Fyodor Fyodorovich Ushakov (Russian: Фёдор Фёдорович Ушако́в, IPA: [ʊʂɐˈkof]; 24 February [O.S. 13 February] 1745 – 14 October [O.S. 2 October] 1817) was the most illustrious Russian naval commander and admiral of the 18th century. He is notable for winning every engagement he participated in as the Admiral of the Russian fleet.
|Born||24 February 1745|
Burnakovo, Yaroslavl Oblast, Russian Empire
|Died||14 October 1817 (aged 72)|
Alekseevka, Tambov Governorate, Russian Empire
|Service/||Imperial Russian Navy|
|Years of service||1766–1812|
|Commands held||Black Sea Fleet|
|Battles/wars||Russo-Turkish War (1768–74)|
Russo-Turkish War (1787–92)
|Holy Righteous Warrior|
|Venerated in||Eastern Orthodoxy|
|Canonized||7 August 2001, Sanaksar Monastery, Temnikov, Russia by Russian Orthodox Church|
|Major shrine||Sanaksar Monastery, Temnikov, Russia|
Ushakov was born in the village of Burnakovo in the Yaroslavl gubernia, to a modest family of the minor nobility. His father, Fyodor Ignatyevich Ushakov, was a retired sergeant of the Preobrazhensky regiment of the Russian Imperial guards. By the time Fyodor Ushakov submitted his statement of background (skaska) to the military, his family had not been officially confirmed in the so-called 'dvoryanstvo', yet they surely belonged to serving gentry. In the submission Ushakov stated that he neither had a coat-of-arms, nor a royal patent for a landed estate, and had no way to prove nobility. In 1798, Fyodor Ushakov, as a vice-admiral of the Black Sea Navy, submitted a request for official nobility and an arms providing a genealogical record. In 1807 his coat-of-arms was added to the General all-Russian book heraldry. In 1815 Fyodor Ushakov and his family were added to the part 6 (ancient nobility) of the Yaroslavl genealogical book.
On 15 February 1761, he signed up for the Russian Navy in Saint Petersburg. After training, he served on a galley in the Baltic Fleet. In 1768 he was transferred to the Don Flotilla (Azov Sea Navy) in Taganrog, and served in the Russo-Turkish War (1768–74). He commanded Catherine II's own yacht, and was active in protecting Russian merchant ships in the Mediterranean during the First League of Armed Neutrality.
After the Russian Empire conquered the Crimean Khanate in 1783, Ushakov personally supervised the construction of a naval base in Sevastopol and the building of docks in Kherson. During the Russo-Turkish War (1787–92), he defeated the Ottomans at Fidonisi (1788), Kerch Strait (1790), Tendra (1790), and Cape Kaliakra (1791). In these battles, he demonstrated the ingenuity of his innovative doctrines in the art of naval warfare.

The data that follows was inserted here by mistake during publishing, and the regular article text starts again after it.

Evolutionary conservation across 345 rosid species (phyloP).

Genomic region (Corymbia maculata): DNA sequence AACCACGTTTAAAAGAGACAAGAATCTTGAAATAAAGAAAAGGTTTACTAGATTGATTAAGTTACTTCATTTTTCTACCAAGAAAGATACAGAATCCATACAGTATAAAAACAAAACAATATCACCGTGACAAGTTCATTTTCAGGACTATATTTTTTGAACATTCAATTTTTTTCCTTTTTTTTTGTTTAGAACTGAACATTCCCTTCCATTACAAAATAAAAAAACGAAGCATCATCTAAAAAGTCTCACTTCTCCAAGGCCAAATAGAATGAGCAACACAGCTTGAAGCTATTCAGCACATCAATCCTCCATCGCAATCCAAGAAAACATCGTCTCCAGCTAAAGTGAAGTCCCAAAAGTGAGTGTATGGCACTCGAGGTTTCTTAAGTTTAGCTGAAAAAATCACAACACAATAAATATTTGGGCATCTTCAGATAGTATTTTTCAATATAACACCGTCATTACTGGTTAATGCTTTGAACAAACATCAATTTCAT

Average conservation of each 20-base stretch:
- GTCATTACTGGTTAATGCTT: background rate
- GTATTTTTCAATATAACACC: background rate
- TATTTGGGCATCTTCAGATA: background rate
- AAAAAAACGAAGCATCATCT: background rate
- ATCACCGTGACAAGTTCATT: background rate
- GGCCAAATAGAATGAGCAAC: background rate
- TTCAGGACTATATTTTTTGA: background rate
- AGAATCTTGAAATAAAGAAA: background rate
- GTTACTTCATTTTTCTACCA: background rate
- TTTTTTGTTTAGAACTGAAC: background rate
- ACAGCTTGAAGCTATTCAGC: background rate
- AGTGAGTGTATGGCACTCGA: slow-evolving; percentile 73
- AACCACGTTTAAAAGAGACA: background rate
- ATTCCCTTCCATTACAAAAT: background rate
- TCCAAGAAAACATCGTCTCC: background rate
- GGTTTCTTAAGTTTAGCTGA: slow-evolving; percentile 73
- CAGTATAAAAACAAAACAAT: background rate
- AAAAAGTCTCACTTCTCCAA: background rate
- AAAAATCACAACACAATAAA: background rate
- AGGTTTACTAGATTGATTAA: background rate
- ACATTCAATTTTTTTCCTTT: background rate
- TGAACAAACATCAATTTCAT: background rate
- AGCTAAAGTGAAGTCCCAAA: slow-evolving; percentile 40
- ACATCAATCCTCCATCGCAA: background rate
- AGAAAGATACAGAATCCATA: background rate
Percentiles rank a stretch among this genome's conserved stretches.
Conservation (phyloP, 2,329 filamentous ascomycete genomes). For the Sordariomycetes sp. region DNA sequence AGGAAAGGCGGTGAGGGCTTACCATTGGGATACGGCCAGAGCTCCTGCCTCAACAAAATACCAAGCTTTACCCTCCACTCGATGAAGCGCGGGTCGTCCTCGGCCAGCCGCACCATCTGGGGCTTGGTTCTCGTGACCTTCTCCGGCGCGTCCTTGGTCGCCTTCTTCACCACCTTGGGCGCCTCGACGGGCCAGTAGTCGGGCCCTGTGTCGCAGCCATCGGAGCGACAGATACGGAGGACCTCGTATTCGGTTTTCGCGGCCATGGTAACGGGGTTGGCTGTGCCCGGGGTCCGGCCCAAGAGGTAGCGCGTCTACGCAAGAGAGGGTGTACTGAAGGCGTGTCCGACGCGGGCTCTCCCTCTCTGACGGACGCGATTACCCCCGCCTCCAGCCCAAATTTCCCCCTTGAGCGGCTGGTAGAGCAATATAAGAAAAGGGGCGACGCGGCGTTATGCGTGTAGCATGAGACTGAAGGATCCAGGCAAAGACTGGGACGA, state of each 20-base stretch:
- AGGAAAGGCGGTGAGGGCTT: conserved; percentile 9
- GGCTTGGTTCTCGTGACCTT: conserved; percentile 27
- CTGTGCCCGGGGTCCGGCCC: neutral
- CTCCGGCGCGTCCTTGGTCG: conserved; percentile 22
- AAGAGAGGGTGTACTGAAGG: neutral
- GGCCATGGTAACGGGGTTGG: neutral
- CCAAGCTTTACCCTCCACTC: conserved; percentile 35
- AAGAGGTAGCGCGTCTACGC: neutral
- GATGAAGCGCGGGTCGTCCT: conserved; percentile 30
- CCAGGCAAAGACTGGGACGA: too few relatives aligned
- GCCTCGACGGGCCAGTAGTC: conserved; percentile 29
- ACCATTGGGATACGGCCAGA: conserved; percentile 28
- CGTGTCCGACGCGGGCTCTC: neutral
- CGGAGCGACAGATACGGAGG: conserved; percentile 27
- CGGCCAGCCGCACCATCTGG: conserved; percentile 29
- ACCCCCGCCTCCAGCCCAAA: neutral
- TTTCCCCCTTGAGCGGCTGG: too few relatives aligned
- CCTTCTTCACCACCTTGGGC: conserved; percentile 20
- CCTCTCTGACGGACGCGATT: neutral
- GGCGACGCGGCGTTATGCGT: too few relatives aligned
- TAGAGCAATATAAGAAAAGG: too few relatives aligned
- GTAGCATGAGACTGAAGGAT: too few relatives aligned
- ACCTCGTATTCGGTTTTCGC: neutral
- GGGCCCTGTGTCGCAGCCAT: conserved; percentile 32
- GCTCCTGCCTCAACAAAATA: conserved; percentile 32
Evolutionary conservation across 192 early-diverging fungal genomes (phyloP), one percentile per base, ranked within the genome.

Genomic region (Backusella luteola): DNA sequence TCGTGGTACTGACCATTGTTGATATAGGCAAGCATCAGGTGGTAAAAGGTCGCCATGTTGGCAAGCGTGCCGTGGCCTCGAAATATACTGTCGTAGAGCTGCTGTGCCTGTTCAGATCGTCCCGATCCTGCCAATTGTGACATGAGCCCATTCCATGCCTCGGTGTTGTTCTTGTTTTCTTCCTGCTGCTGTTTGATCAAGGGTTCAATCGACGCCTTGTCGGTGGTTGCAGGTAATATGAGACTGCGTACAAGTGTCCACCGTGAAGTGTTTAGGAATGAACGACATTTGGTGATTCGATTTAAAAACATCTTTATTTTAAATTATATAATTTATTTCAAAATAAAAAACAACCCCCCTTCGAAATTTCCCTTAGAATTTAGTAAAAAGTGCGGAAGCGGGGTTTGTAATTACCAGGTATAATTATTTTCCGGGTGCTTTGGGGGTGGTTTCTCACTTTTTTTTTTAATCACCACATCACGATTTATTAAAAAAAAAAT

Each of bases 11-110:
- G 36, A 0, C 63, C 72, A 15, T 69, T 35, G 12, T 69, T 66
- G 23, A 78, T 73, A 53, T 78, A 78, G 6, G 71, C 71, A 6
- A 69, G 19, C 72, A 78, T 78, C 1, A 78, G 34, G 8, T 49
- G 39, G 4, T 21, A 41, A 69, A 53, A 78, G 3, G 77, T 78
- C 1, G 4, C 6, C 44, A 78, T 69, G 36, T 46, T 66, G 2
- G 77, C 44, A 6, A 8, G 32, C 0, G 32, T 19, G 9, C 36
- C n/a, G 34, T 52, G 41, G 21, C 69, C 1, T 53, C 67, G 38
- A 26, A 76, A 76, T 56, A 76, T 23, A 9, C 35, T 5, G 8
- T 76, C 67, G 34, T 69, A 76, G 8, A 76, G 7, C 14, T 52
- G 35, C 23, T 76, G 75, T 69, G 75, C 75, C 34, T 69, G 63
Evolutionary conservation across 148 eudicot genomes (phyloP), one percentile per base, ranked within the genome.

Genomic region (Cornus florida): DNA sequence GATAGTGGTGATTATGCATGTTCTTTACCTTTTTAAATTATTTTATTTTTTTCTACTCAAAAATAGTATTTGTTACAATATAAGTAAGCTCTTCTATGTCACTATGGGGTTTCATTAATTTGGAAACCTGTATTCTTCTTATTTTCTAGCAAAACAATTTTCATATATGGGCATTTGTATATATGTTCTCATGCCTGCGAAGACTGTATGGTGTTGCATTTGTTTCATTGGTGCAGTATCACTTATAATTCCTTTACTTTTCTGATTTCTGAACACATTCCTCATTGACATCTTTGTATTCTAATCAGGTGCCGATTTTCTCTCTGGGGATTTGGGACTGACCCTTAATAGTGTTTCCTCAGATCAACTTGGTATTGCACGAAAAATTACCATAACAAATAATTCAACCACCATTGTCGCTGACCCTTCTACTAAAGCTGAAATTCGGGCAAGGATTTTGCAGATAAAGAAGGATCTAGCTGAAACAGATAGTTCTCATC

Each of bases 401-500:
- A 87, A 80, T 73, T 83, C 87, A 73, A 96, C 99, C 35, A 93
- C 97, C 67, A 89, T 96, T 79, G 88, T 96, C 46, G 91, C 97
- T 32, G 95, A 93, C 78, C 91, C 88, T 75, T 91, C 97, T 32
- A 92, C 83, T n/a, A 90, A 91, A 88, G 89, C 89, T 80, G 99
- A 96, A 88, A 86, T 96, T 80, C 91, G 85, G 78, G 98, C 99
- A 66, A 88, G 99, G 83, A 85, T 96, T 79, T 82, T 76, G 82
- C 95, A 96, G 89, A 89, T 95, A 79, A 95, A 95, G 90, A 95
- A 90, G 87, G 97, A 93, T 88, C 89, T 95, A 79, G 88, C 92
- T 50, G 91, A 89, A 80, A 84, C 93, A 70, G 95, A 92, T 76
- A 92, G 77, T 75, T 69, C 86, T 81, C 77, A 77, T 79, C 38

In 1798 Ushakov was promoted to full admiral and given command of a squadron which sailed to the Mediterranean via Constantinople, where it joined with a Ottoman squadron. The combined Russian-Ottoman fleet then operated under Ushakov's command in the War of the Second Coalition against the French Republic. The expedition started by conquering the Ionian islands, acquired by France the year before from the defunct Republic of Venice in the Treaty of Campo Formio. This action culminated in the Siege of Corfu (1798–1799), and led to the subsequent creation of the Septinsular Republic. Ushakov's squadron then blockaded French bases in Italy, notably Genoa and Ancona, and successfully assaulted Naples and Rome.
However, after rendezvousing with the Coalition forces on Malta, Ushakov was almost immediately recalled back home to Russia in 1800 (along with his fleet), where the new Emperor, Alexander I, failed to appreciate his victories. Ushakov resigned command in 1807 and withdrew into the Sanaksar Monastery in modern-day Mordovia. He was asked to command the local militia during the Patriotic War of 1812 but declined.
In the course of 43 naval battles under his command he did not lose a single ship and never lost a battle.
Distinguishing features of Ushakov's tactics were: use of unified marching and fighting orders; resolute closing to close quarters with the enemy forces without evolution of a fighting order; concentration of effort against enemy flagships; maintaining a reserve (Kaiser-flag squadrons); combination of aimed artillery fire and maneuvering; and chasing the enemy to its total destruction or capture. Giving great value to sea and fire training of his staff, Ushakov was a supporter of generalissimo Suvorov's principles of training for sailors and officers. Ushakov's innovations were among the first successful developments of naval tactics, from its "line" to maneuvering concepts.
Several warships have been named after Admiral Ushakov.
On 3 March 1944 the Presidium of the Supreme Soviet of the USSR established the Order of Ushakov for Navy officers who showed outstanding achievement leading to victory over a numerically superior enemy. This medal was one of several which was preserved in Russia upon the dissolution of the Soviet Union, thus remaining one of the highest military awards in the Russian Federation. The Ushakov Medal was established simultaneously for servicemen who had risked their life in naval theatres defending the Soviet Union. In May 2014, the medal was presented to 19 surviving British sailors who had served on the Arctic convoys during World War II in a ceremony aboard HMS Belfast.
- Овчинников В.Д. Адмирал Ф.Ф. Ушаков: архивные документы против легенд//Вестник архивиста. №2, 2012.
- John Naughton (22 May 2014). "Arctic Convoy veterans honoured by Russia on HMS Belfast". Daily Telegraph. Retrieved 23 May 2014.
- Dictionary of Minor Planet Names - p.247
- M. Romm movie (IMDb)
- English biography
- The Naval Art of Admiral Fyodor F. Ushakov
- Ushakov's battleship St Paul
- (Святой морской дьявол) (The holy sea-devil), an article in Kommersant-Dengi (in Russian), available online
- Baltic Naval Institute named after F.F. Ushakov 
- Sanaksar Monastery - Official site (in Russian)
- Sanaksar Monastery - Photo gallery (in Russian and English)